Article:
Guinea-Bissau

Guinea-Bissau

Guinea-Bissau Once a colony of Portugal, incorporated into Portuguese Guinea, the independent republic of Guinea-Bissau was recognised in 1974. However, the road to independence had been conflict-ridden. As other colonial powers in Africa were conceding independence to their colonies in the 1960s, Portugal was reluctant to pursue similar policies. Thus the PAIGC (Partido Africano da Independência da Guiné e Cabo Verde, African Party for the Independence of Guinea and Cape Verde), established in 1956 by Amilcar Cabral and Raphael Barbosa, initiated an armed independence struggle against the Portuguese colonial government in 1961. The struggle reached the level of a minor extra-state conflict in 1963 and continued without interruption until 1973. The Portuguese view on its colonies suddenly changed mid-1974 when a bloodless military coup deposed the dictatorship in Portugal and installed a government which withdrew from its colonies, including Guinea-Bissau.

Governance in the country's first two decades was autocratic with a single-party system until the 1990s when a democratisation process was initiated. The first multi-party elections were held in 1994 in which the leader who had dominated post-independence politics, President Joao Bernardo Vieira, remained in power. The subsequent three years saw mounting political tension, popular discontent and military disgruntlement. Hence, in 1998 General Ansumane Mané formed the popularly and militarily supported Military Junta for the Consolidation of Democracy, Peace and Justice (MJCDPJ) and began an armed struggle with the aim to overthrow the Vieira government. The intra-state conflict raged 1998-1999 and it ended with the ouster of President Vieira in May 1999. After a brief military rule, the junta under Mané relinquished power to an elected government.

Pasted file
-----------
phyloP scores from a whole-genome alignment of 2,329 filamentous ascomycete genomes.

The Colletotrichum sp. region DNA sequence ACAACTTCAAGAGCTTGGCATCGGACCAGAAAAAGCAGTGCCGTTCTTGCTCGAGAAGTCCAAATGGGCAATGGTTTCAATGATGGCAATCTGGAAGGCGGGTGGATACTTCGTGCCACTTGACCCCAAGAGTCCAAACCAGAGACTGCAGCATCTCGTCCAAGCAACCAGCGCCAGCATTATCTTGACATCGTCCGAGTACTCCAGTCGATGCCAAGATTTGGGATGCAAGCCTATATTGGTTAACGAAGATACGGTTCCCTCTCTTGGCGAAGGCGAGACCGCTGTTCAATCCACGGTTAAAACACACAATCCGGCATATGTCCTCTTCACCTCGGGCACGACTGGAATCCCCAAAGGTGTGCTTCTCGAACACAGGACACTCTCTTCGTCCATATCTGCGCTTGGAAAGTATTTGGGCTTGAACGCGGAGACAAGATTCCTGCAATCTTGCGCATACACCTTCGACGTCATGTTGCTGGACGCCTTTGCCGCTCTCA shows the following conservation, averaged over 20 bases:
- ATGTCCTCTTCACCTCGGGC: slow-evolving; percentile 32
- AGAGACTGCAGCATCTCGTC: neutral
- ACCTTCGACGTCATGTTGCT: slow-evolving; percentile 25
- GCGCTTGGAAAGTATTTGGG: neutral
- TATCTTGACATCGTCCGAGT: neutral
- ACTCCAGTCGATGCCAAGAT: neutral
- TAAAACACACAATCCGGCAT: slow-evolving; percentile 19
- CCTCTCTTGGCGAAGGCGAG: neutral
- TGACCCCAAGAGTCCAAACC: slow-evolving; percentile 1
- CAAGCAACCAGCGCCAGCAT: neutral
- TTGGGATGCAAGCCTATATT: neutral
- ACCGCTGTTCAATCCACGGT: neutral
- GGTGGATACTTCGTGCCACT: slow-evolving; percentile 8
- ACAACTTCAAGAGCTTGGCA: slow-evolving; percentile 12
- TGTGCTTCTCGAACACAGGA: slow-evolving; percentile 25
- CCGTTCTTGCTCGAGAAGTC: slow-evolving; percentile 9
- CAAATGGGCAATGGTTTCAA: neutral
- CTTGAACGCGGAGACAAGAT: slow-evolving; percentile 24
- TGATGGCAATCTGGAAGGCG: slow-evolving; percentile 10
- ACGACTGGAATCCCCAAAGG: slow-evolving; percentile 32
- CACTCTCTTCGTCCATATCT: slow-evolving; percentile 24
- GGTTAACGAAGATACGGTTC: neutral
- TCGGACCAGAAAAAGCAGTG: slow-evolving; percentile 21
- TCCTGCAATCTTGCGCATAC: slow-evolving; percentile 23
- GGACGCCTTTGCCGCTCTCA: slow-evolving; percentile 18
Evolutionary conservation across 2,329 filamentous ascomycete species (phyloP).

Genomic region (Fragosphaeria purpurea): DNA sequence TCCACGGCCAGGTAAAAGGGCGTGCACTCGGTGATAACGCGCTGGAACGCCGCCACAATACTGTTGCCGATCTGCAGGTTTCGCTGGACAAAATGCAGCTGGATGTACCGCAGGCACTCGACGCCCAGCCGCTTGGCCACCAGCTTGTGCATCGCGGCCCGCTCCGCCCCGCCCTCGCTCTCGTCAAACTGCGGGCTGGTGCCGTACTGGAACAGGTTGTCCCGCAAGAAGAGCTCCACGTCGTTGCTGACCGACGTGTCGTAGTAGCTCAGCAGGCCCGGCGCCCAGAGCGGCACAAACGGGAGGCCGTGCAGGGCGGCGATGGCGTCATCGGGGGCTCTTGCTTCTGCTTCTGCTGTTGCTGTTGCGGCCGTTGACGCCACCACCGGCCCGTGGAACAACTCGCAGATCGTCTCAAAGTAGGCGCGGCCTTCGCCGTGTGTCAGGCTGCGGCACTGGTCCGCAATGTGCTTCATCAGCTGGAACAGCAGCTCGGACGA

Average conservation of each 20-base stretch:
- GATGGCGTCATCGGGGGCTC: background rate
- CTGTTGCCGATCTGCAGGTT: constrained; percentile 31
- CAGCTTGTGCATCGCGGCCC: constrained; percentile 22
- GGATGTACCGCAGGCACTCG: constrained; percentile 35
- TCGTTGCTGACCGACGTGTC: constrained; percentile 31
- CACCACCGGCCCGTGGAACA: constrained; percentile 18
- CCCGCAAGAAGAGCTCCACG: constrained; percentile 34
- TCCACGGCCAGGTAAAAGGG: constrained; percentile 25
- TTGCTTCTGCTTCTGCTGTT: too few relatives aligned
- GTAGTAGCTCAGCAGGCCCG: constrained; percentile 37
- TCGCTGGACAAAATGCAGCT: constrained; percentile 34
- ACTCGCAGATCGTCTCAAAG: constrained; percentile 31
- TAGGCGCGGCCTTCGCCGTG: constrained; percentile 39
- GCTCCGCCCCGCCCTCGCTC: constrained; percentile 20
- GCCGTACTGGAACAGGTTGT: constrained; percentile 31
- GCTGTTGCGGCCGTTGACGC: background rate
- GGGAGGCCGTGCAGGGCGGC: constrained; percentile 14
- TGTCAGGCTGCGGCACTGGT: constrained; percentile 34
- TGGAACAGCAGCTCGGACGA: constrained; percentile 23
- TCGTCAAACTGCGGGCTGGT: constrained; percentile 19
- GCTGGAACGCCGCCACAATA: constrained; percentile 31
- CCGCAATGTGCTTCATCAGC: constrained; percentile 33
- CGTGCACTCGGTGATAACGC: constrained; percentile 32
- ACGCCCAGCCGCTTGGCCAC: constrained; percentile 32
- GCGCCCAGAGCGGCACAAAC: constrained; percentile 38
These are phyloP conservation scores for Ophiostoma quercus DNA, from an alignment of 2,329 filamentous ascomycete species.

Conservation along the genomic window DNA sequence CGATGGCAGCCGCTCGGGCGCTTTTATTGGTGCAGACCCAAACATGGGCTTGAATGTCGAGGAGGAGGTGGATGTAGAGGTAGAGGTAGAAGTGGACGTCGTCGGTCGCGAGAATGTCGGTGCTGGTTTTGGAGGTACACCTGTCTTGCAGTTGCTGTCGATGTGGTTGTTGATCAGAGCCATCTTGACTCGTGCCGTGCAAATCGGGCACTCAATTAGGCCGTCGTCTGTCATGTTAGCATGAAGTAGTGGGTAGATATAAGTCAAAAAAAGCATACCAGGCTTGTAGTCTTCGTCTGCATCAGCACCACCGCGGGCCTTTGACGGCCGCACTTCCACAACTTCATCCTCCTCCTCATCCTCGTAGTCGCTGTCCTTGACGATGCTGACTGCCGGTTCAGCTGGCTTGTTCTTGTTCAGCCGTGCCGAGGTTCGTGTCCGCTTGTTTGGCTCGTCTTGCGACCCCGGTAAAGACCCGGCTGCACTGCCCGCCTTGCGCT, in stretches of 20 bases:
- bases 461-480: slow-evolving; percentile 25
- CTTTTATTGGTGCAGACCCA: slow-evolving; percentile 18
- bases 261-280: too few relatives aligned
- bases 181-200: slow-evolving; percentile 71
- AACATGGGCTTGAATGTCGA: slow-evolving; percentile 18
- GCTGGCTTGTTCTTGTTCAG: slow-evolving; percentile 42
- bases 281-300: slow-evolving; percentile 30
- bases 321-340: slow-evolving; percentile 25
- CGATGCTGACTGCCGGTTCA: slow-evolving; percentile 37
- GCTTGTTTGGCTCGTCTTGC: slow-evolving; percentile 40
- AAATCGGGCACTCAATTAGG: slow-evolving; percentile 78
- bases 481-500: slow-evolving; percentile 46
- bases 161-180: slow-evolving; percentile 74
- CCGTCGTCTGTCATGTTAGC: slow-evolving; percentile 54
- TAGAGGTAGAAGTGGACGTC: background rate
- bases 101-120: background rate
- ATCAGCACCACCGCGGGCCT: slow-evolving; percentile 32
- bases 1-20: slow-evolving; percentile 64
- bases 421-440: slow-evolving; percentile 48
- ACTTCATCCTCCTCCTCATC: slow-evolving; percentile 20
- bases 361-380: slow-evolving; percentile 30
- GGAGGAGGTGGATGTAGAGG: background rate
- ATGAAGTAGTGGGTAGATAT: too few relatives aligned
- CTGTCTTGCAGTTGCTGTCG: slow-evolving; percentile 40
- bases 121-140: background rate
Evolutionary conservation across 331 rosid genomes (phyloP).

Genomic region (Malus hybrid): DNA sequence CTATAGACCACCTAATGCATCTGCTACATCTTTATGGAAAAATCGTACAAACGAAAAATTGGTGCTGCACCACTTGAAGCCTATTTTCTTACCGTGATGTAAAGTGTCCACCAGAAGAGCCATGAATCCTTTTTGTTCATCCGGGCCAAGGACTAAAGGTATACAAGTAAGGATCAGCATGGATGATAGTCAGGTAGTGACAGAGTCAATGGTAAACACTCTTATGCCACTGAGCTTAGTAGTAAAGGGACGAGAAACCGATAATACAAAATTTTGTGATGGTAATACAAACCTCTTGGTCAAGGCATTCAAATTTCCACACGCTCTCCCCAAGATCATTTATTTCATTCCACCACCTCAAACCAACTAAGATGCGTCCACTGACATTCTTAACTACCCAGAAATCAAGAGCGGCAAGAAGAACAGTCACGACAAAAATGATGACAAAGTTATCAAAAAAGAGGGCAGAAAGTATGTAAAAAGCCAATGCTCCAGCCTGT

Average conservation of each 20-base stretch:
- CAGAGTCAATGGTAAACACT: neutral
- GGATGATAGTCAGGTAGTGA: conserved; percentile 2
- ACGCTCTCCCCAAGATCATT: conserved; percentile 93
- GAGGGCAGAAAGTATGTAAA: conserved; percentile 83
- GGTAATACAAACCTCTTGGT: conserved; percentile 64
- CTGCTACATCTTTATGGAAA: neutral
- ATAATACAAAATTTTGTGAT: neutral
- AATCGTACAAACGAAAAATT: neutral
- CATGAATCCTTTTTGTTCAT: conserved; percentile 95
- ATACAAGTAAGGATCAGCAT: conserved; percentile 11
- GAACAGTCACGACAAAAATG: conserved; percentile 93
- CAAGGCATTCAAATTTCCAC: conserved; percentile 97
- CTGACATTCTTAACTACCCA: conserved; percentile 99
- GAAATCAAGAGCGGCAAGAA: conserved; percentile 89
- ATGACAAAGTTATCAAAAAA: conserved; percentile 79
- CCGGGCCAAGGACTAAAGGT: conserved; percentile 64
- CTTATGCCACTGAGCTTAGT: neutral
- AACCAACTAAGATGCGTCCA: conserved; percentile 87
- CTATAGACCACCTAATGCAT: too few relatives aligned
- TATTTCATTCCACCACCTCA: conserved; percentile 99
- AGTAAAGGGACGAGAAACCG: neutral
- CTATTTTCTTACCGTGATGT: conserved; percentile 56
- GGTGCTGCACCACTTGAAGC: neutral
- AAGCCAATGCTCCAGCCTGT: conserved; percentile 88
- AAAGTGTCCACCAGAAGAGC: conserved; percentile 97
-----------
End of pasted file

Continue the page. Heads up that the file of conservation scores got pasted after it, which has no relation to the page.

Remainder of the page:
Since 1946 Guinea-Bissau has experienced the extra-state and intra-state categories of UCDP organised violence.